Migrating Evernote Notebooks to Bear

Since Evernote’s decision to totally disregard user privacy and sentiment late last year (after years of being a loyal user and being rewarded with “improvements” like Work Chat), I’ve been desperately casting about for an alternative. I found Bear pretty quickly, but found myself crossing my fingers for some updates to Bear’s Mac app (where I spend 90% of my note-taking):

After 7+ (!) years of using Evernote, I’ve built up five or so solidly populated notebooks that I like to keep separated. But Bear’s organization is based on arbitrary-tags-as-organization, which is clever and modern and flexible until all you want to do is copy over a bunch of notes into a specific tag. In December, Bear’s solution was apparently to require me to add #default to every note in my Default notebook in order to group them together, without a way to preserve the original modification date.

… I really like seeing these glorious metadata telling me which thoughts were apparently worth jotting down in 2010 (and never touching again).

So. After much angsting (and a satisfactory-but-not-delightful fling with Apple Notes) the ability to batch-add tags by dragging notes onto an existing tag was was added in Bear 1.1. It’s still a bit involved to import separate notebooks, keep them separated via corresponding Bear tags, and maintain modification dates, but it’s possible. Without further ado, a workflow to check all of these boxes:

  • Start with your various .enex files, one per notebook. We’ll call your notebooks Alpha, Beta, and Gamma.
  • Delete the placeholder Bear notes.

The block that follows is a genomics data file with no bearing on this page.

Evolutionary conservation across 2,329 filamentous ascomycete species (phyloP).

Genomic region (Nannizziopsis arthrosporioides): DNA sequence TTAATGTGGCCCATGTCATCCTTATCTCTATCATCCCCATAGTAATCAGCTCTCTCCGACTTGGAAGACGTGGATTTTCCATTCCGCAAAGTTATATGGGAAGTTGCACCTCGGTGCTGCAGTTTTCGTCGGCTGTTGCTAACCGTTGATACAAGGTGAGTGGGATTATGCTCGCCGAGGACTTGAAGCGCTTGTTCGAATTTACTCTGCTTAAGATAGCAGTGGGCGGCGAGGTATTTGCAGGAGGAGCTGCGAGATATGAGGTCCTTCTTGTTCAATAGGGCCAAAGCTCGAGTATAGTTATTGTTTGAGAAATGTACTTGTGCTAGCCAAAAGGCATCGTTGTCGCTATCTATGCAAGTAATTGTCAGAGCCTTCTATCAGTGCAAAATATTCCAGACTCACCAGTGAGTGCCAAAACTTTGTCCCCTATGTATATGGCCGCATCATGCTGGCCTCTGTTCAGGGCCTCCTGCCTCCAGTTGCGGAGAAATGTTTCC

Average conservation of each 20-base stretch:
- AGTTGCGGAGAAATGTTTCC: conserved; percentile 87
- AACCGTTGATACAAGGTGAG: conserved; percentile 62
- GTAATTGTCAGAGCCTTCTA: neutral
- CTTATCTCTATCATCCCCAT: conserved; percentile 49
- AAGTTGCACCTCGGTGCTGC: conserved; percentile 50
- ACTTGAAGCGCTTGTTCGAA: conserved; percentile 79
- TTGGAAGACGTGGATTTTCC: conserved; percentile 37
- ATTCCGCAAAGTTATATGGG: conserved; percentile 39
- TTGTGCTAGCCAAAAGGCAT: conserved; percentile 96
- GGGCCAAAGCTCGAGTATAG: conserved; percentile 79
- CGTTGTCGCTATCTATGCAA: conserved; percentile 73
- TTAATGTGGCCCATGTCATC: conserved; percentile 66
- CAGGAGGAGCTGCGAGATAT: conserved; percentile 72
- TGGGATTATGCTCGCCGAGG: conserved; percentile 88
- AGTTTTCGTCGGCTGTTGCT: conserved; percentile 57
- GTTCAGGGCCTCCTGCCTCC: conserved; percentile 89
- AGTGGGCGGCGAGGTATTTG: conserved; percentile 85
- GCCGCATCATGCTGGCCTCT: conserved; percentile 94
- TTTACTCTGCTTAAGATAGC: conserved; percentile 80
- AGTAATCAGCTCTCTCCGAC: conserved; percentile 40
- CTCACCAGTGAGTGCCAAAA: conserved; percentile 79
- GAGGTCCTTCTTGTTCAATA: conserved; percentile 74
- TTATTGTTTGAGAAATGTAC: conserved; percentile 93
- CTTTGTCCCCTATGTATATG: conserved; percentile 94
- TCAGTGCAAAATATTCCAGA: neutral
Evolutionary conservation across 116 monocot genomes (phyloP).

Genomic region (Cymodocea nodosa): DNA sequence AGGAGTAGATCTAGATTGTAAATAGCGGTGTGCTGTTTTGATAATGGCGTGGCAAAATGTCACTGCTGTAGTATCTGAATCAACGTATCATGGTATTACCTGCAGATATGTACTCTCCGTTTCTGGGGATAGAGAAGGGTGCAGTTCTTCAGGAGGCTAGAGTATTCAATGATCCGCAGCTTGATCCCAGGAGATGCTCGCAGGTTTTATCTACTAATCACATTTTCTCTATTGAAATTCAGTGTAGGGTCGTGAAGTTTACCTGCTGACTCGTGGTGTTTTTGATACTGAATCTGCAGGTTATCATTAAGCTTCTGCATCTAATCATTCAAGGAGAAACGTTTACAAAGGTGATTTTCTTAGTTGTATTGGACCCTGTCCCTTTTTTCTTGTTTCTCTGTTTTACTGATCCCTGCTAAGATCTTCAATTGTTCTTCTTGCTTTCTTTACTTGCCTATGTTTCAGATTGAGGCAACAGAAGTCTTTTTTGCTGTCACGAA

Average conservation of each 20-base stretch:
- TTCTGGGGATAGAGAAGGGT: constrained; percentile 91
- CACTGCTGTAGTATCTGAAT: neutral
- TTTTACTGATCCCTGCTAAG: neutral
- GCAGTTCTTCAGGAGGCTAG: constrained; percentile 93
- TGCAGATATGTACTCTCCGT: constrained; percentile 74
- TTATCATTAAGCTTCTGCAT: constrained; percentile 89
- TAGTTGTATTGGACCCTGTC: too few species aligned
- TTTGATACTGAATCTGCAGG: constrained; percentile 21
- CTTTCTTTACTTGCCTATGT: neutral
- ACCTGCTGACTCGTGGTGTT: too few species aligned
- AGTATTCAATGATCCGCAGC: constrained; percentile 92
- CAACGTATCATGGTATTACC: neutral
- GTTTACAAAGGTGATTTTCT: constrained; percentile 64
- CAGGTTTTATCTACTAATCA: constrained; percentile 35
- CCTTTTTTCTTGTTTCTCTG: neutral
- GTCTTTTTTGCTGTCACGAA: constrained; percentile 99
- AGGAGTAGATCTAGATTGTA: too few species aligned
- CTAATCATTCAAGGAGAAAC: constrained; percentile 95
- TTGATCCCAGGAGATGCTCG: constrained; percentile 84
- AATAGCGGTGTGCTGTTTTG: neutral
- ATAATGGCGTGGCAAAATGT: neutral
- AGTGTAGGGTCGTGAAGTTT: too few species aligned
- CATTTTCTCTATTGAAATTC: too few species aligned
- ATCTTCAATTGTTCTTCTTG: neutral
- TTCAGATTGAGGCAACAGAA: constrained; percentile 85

• Import the first notebook, Alpha. (It was important for me to check the “Exclude unintentional tags” checkbox—turns out I’ve got various unintended #’s hanging out in my notes from over the years.)
  • Create a new note and name it something like “tagdump”. Type #_alpha (this will be your top-level tag for everything in the Alpha notebook).
  • Drag all notes (since you’ve only imported content from your Alpha notebook) onto the #_alpha tag in the tag bar (magically populated based on its existence in your “tagdump” note.)
  • Import the second notebook, Beta.
  • Open up your “tagdump” note and add #_beta (which will be, as you might guess, your top-level tag for everything coming from the Beta notebook).
  • Click on “Notes” and search for “-#_alpha”. This’ll turn up all notes that didn’t come from the Alpha notebook.
  • Drag all of those onto the new #_beta tag in the tag bar.
  • Rinse and repeat, each time adding other known notebook names to the exclusion search query (“-#_alpha -#_beta”).
  • Delete your “tagdump” file (should be easily findable by searching for#_alpha #_beta”, as no other files should be tagged with both).

It’s a little janky, a little manual, and will be a hell of a lot more annoying if you have 50 notebooks instead of five, but it works! (Performance-wise, I generally selected batches of ~100 notes at a time to drag onto a tag; otherwise the app seemed to lock up for a long enough period of time I got nervous it’d frozen.)

In any case, thanks to the folks behind Bear! I know it’s hard to think of new goals after being dubbed Mac App of the Year and getting a buttload of Evernote refugees as users, but here’s to another (hopefully) 7+ years of happy notetaking with your very private, very industrious bears!

Let me know what you think on Twitter.